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Author: Lamar Alexander
The author outlines a national effort to ensure U.S. competitiveness in the global economy.
This article is adapted from an address to the National Academy of Sciences on May 11, 2005.
September 11th came as a big surprise to this country. We weren’t expecting what happened, and we weren’t prepared for it. As General Carl Stiner, former head of U.S. Special Forces, recently reminded me, we should have seen the warning signs.
In 1992, a U.S. military training mission in Saudi Arabia was bombed, and 43 American soldiers were killed. In 1993, the World Trade Center in New York was targeted; six people were killed and 1,000 were injured. In 1995, a National Guard training mission in Saudi Arabia was bombed, and five soldiers were killed. In 1996, the bombing of the Khobar Towers in the same nation killed 19. Bombings of the U.S. embassies in Kenya and Tanzania killed 224 in 1998. And in 2000, the USS Cole was attacked off the coast of Yemen killing 17. Today, our government is mobilized in an unprecedented effort to make sure terrorism never surprises us again.
In the meantime, we have been ignoring the next big surprise—that in 10 or 20 years other countries may close the economic gap between themselves and the United States. As there were with 9/11, there are warning signs. Indian cities like Bangalore have become magnets for companies that once were found only in Silicon Valley. Last year, when I was in Japan, Tokyo was abuzz because China had surpassed Japan as the second largest oil-guzzling nation in the world. (The United States is first.) In 2003, China launched its first man into space. The U.S. share of worldwide high-tech exports has been in a 20-year decline; from 1980 to 2001, our share fell from 31 percent to 18 percent.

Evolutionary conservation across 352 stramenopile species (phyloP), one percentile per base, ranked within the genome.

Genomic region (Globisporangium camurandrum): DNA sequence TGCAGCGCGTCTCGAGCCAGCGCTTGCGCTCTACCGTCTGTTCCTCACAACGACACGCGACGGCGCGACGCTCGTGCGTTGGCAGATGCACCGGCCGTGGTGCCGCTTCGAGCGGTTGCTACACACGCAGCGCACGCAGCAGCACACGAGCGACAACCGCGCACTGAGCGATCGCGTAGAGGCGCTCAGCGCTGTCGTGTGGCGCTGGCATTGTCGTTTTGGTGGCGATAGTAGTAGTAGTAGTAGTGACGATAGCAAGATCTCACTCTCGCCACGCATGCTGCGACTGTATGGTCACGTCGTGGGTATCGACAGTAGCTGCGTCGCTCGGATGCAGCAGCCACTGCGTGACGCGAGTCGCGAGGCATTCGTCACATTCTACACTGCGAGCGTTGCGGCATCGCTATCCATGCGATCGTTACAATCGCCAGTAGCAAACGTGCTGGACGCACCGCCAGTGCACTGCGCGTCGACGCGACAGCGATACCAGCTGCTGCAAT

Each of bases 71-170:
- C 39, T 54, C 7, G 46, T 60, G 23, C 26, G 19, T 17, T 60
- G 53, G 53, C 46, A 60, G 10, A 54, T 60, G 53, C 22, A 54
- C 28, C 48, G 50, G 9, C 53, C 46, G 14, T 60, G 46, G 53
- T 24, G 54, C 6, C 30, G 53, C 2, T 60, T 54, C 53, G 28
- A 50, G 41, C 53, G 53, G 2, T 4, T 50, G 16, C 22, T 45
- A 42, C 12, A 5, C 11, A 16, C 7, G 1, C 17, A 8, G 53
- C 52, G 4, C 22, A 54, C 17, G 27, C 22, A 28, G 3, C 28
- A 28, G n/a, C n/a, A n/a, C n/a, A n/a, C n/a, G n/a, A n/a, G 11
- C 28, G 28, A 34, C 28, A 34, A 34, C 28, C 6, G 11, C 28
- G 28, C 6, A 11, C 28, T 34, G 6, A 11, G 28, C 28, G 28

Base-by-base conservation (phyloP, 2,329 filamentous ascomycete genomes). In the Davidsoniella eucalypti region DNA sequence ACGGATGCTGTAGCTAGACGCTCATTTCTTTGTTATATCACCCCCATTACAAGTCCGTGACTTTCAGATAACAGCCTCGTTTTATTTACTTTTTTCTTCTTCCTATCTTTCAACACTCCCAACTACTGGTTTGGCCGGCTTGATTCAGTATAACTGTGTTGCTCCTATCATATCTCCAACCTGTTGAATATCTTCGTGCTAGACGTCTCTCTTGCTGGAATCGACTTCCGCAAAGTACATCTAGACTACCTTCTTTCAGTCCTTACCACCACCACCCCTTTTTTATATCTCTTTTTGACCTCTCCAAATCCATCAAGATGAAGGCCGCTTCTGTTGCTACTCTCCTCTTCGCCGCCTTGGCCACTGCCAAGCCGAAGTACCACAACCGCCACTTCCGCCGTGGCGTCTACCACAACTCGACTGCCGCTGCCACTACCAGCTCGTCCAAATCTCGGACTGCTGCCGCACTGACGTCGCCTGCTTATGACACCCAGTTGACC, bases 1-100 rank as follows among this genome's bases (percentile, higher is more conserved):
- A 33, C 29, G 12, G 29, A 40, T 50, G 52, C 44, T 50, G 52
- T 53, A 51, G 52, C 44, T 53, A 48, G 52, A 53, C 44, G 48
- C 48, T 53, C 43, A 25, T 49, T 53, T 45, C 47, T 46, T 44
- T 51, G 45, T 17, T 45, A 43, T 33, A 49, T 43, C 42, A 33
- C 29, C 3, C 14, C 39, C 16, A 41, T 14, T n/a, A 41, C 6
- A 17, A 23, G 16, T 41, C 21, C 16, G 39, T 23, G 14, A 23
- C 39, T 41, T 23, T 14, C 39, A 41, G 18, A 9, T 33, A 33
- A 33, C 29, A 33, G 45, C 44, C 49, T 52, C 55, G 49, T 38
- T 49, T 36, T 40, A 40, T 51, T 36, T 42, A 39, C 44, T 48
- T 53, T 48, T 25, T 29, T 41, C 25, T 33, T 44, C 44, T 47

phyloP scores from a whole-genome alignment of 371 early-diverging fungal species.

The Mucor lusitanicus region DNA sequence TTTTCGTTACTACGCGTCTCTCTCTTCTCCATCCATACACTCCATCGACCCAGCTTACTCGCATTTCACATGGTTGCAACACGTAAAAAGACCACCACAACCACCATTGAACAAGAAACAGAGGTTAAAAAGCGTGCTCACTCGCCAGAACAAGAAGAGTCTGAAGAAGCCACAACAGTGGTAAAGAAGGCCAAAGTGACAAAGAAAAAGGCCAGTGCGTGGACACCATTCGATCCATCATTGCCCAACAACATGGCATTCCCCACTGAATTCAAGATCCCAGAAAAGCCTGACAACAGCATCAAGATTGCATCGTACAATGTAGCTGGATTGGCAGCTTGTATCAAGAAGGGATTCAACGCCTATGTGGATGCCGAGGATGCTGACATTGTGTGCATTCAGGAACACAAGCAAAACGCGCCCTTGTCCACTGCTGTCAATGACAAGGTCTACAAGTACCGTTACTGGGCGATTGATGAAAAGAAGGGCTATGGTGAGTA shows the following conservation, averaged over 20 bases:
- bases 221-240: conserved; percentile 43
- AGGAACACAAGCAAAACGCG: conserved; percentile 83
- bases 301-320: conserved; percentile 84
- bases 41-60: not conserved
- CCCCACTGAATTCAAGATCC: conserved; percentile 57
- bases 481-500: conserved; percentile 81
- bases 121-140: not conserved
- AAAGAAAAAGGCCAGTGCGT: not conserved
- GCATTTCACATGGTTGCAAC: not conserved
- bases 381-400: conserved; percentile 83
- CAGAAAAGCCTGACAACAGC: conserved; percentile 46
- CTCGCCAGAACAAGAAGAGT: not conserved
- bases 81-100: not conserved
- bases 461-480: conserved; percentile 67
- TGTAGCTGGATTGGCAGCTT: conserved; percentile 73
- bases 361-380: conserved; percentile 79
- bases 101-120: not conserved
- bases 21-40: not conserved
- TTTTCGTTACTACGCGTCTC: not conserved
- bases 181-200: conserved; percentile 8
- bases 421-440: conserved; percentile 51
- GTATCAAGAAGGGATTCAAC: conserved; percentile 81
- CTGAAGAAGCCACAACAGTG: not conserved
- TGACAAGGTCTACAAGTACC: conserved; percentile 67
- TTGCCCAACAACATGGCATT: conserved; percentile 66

At the same time, the global share for China, South Korea, and other emerging Asian countries increased from just 7 percent to 25 percent. China graduates almost four times as many engineers as the United States and offers lucrative tax breaks to companies that conduct research and development (R&D) there. India is pouring money into technology parks to lure Indian citizens who attended American graduate schools. South Korea graduates nearly the same number of engineers as the United States, even though it has only one-sixth the population and one-twentieth the GDP. These are sobering statistics.
South Korea graduates
almost as many engineers
as the United States.
When I was in Europe in March 2004, I heard that British Prime Minister Tony Blair and German Chancellor Gerhard Schroeder were working to model their universities on American institutions. In 1998, Europe graduated more Ph.D.’s than the United States; the goal is for Europe to graduate five times as many Ph.D.’s as the United States in the next five years. In February, the European Union affirmed that its economic development strategy is directly linked to reforms in higher education.